By William H. Brownstein
I come to that conclusion because the fact that its issuance date of 1964, which is the first year that the Kennedy half dollar was minted, means nothing and has no historic significance other than it was the year that the Franklin half dollar was eliminated and replaced with the Kennedy half dollar in commemoration of his assassination the prior year.
Kennedy was born in 1917. He died in 1963 and the only issuance occurred in 1964 due to logistics reasons associated with approving the issue and preparing the dies.
If there is to be a commemorative my opinion is that it should be issued to mark the 100th anniversary of his birth. Not to say that there is any sense in what Congress approves or what the U.S. Mint produces.
I point to the one-ounce gold $20 issued in 2009 to commemorate the Saint- Gaudens 1907 High Relief. That coin was a beautiful example of a high relief of the double thickness 1907 Saint-Gaudens gold piece, but why wasn’t it issued in 2007, the 100th anniversary of the first and only issue of a high-relief Saint Gaudens?
FDR has been on the dime since 1946 and the only thing unusual done on the 50th anniversary of that coin’s issuance was making a coin with a “W” mintmark. There was a gold commemorative $5 coin with FDR on it also.
Washington is on the quarter dollar since 1932 and there was nothing to mark the 50th anniversary of that coin in 1982. There was $5 gold coin with Washington’s portrait on it in 1999, one of my favorite coins I might add.
The same is true of Jefferson but he didn’t warrant a gold coin when a commemorative set was made with his likeness, although that set included a first, a Matte nickel.
So what’s all hype about a 2014 Kennedy half dollar?
In my opinion 50 years seems to be long enough for JFK to grace our half dollar. Maybe it’s time to come up with an entirely new design and possibly we will actually see half dollars back in circulation.
Another thought that will enrich the Treasury and should be accepted with wide popularity is to follow the lead of our northern neighbors and issue high denomination precious metal coins at face value. For the past few years Canada has issued $100 and $20 silver coins in limited quantities at face value. The mintages of the $20 coins are in the range of 200,000 to 225,000 and the $100 coins at 50,000 each. However, since the $20 coin only has about a quarter ounce of silver and the $100 coin one ounce, for each coin issued, and undoubtedly stashed away for either investment or gifts, the Canadian mint makes a substantial profit. The consumer can use them for transactions and the profits made on their issuance is substantial. It appears to be a no loss situation, even though I doubt many of those are actually circulated.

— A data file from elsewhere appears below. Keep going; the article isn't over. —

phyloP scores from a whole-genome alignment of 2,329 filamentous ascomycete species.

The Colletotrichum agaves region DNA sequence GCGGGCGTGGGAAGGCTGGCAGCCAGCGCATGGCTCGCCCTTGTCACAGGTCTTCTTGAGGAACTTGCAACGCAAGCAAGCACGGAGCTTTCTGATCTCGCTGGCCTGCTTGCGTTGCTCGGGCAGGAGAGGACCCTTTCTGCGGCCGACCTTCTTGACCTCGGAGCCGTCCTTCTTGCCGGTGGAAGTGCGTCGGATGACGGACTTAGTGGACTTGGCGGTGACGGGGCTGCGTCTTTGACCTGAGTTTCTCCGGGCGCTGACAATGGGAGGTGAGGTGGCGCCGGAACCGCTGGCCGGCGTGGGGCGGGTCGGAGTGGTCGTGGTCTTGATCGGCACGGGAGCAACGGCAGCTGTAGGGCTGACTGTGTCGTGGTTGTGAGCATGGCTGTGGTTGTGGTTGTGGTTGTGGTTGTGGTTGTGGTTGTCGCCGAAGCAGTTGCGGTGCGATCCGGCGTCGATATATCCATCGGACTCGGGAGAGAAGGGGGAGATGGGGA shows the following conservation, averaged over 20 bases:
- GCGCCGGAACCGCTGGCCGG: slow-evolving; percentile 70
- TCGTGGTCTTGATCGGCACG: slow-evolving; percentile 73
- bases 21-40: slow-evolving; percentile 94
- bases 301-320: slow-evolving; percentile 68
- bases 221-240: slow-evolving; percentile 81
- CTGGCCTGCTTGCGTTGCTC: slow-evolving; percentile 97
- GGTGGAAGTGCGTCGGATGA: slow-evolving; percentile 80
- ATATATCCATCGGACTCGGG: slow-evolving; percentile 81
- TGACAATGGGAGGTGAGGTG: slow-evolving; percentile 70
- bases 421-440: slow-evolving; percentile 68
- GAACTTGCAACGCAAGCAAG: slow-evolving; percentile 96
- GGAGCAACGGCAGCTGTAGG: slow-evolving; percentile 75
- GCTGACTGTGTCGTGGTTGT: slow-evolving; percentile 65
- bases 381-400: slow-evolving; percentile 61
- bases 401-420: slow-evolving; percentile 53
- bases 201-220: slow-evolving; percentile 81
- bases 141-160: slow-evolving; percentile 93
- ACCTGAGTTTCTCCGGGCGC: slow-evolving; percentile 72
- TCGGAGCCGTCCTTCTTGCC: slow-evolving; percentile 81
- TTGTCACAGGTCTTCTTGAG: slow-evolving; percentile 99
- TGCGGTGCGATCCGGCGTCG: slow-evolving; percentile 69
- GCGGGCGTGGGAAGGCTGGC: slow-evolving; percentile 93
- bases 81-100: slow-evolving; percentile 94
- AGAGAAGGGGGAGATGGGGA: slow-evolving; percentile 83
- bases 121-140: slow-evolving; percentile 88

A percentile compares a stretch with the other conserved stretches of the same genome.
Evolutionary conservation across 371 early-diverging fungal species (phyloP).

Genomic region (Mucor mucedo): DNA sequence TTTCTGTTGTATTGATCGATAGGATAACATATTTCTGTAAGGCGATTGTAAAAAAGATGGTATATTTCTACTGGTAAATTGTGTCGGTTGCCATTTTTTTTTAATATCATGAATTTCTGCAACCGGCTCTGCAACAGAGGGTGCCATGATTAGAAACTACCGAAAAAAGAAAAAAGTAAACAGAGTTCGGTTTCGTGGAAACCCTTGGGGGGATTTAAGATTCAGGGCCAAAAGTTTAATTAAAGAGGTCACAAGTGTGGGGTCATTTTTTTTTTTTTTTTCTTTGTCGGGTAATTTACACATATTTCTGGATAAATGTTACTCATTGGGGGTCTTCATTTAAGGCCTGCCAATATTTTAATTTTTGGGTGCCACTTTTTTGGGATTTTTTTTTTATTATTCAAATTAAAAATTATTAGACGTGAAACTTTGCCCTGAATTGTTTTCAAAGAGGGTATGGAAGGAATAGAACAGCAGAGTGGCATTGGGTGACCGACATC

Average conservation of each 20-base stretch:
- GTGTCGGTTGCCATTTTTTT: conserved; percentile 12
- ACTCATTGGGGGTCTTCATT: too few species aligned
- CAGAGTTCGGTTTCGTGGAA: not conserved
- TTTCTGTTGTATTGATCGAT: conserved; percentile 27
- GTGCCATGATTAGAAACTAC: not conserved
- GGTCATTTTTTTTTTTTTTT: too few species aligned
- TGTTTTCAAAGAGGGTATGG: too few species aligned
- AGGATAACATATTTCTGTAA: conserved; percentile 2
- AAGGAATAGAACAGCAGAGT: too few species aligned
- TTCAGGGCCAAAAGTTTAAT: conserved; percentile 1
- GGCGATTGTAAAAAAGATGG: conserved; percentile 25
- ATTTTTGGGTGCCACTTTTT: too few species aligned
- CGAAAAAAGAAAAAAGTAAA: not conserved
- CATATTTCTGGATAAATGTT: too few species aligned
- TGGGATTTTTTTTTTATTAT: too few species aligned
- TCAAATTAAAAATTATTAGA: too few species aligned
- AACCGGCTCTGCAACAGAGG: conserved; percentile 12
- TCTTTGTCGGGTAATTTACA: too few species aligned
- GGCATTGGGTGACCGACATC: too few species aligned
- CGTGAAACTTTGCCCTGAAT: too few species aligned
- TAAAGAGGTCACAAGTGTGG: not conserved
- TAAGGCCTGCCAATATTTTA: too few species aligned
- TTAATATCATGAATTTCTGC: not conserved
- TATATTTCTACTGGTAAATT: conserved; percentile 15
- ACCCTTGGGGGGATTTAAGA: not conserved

If the U.S. Mint issues a three-quarter ounce gold Kennedy commemorative honoring the 100th anniversary of President Kennedy’s birth in 2017, and it charges a 100 percent premium over its gold content, both collectors and the Mint will make out. The coin can have a face value of $1,500 and have legal-tender status and anyone who has one can eventually use it to buy goods and services. In reality, however, I would imagine that any of the high denomination coins will be stashed away and never see the light of day.
Finally, as with other commemorative issues honoring past presidents and famous Americans, the Mint can issue commemorative coins honoring JFK, with those in the same metal content as issued for the likes of George Washington and FDR, maybe instead of a $5 nominal value having a $500 value and sold at face value.
This “Viewpoint” was written by William H. Brownstein, a southern California hobbyist.
Viewpoint is a forum for the expression of opinion on a variety of numismatic subjects. To have your opinion considered for Viewpoint, write to David C. Harper, Editor, Numismatic News, 700 E. State St., Iola, WI 54990. Send email to email@example.com.
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